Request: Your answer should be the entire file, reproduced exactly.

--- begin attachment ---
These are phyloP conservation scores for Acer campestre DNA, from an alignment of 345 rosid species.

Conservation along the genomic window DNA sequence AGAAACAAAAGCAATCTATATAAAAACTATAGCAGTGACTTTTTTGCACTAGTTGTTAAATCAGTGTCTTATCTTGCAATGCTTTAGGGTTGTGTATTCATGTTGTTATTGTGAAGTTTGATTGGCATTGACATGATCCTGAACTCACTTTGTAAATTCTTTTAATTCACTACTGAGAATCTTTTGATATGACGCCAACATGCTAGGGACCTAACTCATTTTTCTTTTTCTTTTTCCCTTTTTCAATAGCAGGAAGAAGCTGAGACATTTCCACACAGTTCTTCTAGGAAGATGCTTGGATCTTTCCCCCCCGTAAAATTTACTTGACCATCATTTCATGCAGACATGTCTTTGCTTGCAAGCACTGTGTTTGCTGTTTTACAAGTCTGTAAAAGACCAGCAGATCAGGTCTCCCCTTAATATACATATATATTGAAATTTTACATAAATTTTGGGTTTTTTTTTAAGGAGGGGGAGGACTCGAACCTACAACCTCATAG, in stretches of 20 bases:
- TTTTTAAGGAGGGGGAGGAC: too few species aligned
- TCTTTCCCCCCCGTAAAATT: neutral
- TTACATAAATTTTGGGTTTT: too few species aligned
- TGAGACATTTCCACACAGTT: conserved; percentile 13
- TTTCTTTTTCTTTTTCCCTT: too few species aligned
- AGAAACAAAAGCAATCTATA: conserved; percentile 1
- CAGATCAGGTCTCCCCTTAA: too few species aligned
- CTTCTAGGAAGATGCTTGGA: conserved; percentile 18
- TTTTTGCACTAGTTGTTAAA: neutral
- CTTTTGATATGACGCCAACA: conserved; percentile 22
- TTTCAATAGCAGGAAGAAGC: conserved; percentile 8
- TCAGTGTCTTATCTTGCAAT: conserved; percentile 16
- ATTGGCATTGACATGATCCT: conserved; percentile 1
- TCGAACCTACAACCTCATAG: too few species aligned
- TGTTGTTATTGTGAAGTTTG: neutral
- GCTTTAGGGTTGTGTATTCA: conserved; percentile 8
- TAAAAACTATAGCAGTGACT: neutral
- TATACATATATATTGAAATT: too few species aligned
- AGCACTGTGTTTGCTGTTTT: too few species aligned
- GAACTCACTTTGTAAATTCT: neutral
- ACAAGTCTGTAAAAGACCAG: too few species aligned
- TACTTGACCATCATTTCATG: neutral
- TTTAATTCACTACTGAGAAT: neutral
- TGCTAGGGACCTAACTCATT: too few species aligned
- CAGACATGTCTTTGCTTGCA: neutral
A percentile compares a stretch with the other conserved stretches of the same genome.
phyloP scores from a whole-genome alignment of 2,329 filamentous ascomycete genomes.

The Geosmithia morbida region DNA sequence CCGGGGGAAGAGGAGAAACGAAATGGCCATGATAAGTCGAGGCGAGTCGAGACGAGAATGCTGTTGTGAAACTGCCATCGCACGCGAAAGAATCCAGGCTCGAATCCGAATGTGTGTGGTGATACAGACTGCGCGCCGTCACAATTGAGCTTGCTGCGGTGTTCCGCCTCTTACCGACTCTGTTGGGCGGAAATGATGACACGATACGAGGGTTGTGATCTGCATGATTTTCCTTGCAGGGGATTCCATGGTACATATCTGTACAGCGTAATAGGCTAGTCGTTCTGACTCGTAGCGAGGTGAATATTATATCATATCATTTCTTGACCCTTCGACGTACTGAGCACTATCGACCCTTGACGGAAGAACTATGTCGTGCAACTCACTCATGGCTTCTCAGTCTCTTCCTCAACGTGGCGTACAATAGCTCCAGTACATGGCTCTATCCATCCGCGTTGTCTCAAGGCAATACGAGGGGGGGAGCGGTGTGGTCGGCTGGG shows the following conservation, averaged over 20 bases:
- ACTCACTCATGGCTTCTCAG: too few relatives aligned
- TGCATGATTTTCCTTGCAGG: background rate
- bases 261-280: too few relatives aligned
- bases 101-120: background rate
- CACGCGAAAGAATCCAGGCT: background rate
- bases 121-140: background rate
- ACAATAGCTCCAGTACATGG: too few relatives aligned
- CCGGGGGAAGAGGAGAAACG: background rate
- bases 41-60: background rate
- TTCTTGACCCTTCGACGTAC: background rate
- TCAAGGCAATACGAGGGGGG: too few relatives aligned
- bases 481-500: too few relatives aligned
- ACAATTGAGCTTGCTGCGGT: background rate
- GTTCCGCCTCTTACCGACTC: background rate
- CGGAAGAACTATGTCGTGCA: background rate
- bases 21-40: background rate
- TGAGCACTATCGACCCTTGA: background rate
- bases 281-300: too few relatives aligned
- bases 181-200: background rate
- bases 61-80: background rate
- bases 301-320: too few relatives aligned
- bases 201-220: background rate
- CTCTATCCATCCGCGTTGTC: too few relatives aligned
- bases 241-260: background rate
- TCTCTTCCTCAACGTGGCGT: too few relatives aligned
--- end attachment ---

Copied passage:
These are phyloP conservation scores for Acer campestre DNA, from an alignment of 345 rosid species.

Conservation along the genomic window DNA sequence AGAAACAAAAGCAATCTATATAAAAACTATAGCAGTGACTTTTTTGCACTAGTTGTTAAATCAGTGTCTTATCTTGCAATGCTTTAGGGTTGTGTATTCATGTTGTTATTGTGAAGTTTGATTGGCATTGACATGATCCTGAACTCACTTTGTAAATTCTTTTAATTCACTACTGAGAATCTTTTGATATGACGCCAACATGCTAGGGACCTAACTCATTTTTCTTTTTCTTTTTCCCTTTTTCAATAGCAGGAAGAAGCTGAGACATTTCCACACAGTTCTTCTAGGAAGATGCTTGGATCTTTCCCCCCCGTAAAATTTACTTGACCATCATTTCATGCAGACATGTCTTTGCTTGCAAGCACTGTGTTTGCTGTTTTACAAGTCTGTAAAAGACCAGCAGATCAGGTCTCCCCTTAATATACATATATATTGAAATTTTACATAAATTTTGGGTTTTTTTTTAAGGAGGGGGAGGACTCGAACCTACAACCTCATAG, in stretches of 20 bases:
- TTTTTAAGGAGGGGGAGGAC: too few species aligned
- TCTTTCCCCCCCGTAAAATT: neutral
- TTACATAAATTTTGGGTTTT: too few species aligned
- TGAGACATTTCCACACAGTT: conserved; percentile 13
- TTTCTTTTTCTTTTTCCCTT: too few species aligned
- AGAAACAAAAGCAATCTATA: conserved; percentile 1
- CAGATCAGGTCTCCCCTTAA: too few species aligned
- CTTCTAGGAAGATGCTTGGA: conserved; percentile 18
- TTTTTGCACTAGTTGTTAAA: neutral
- CTTTTGATATGACGCCAACA: conserved; percentile 22
- TTTCAATAGCAGGAAGAAGC: conserved; percentile 8
- TCAGTGTCTTATCTTGCAAT: conserved; percentile 16
- ATTGGCATTGACATGATCCT: conserved; percentile 1
- TCGAACCTACAACCTCATAG: too few species aligned
- TGTTGTTATTGTGAAGTTTG: neutral
- GCTTTAGGGTTGTGTATTCA: conserved; percentile 8
- TAAAAACTATAGCAGTGACT: neutral
- TATACATATATATTGAAATT: too few species aligned
- AGCACTGTGTTTGCTGTTTT: too few species aligned
- GAACTCACTTTGTAAATTCT: neutral
- ACAAGTCTGTAAAAGACCAG: too few species aligned
- TACTTGACCATCATTTCATG: neutral
- TTTAATTCACTACTGAGAAT: neutral
- TGCTAGGGACCTAACTCATT: too few species aligned
- CAGACATGTCTTTGCTTGCA: neutral
A percentile compares a stretch with the other conserved stretches of the same genome.
phyloP scores from a whole-genome alignment of 2,329 filamentous ascomycete genomes.

The Geosmithia morbida region DNA sequence CCGGGGGAAGAGGAGAAACGAAATGGCCATGATAAGTCGAGGCGAGTCGAGACGAGAATGCTGTTGTGAAACTGCCATCGCACGCGAAAGAATCCAGGCTCGAATCCGAATGTGTGTGGTGATACAGACTGCGCGCCGTCACAATTGAGCTTGCTGCGGTGTTCCGCCTCTTACCGACTCTGTTGGGCGGAAATGATGACACGATACGAGGGTTGTGATCTGCATGATTTTCCTTGCAGGGGATTCCATGGTACATATCTGTACAGCGTAATAGGCTAGTCGTTCTGACTCGTAGCGAGGTGAATATTATATCATATCATTTCTTGACCCTTCGACGTACTGAGCACTATCGACCCTTGACGGAAGAACTATGTCGTGCAACTCACTCATGGCTTCTCAGTCTCTTCCTCAACGTGGCGTACAATAGCTCCAGTACATGGCTCTATCCATCCGCGTTGTCTCAAGGCAATACGAGGGGGGGAGCGGTGTGGTCGGCTGGG shows the following conservation, averaged over 20 bases:
- ACTCACTCATGGCTTCTCAG: too few relatives aligned
- TGCATGATTTTCCTTGCAGG: background rate
- bases 261-280: too few relatives aligned
- bases 101-120: background rate
- CACGCGAAAGAATCCAGGCT: background rate
- bases 121-140: background rate
- ACAATAGCTCCAGTACATGG: too few relatives aligned
- CCGGGGGAAGAGGAGAAACG: background rate
- bases 41-60: background rate
- TTCTTGACCCTTCGACGTAC: background rate
- TCAAGGCAATACGAGGGGGG: too few relatives aligned
- bases 481-500: too few relatives aligned
- ACAATTGAGCTTGCTGCGGT: background rate
- GTTCCGCCTCTTACCGACTC: background rate
- CGGAAGAACTATGTCGTGCA: background rate
- bases 21-40: background rate
- TGAGCACTATCGACCCTTGA: background rate
- bases 281-300: too few relatives aligned
- bases 181-200: background rate
- bases 61-80: background rate
- bases 301-320: too few relatives aligned
- bases 201-220: background rate
- CTCTATCCATCCGCGTTGTC: too few relatives aligned
- bases 241-260: background rate
- TCTCTTCCTCAACGTGGCGT: too few relatives aligned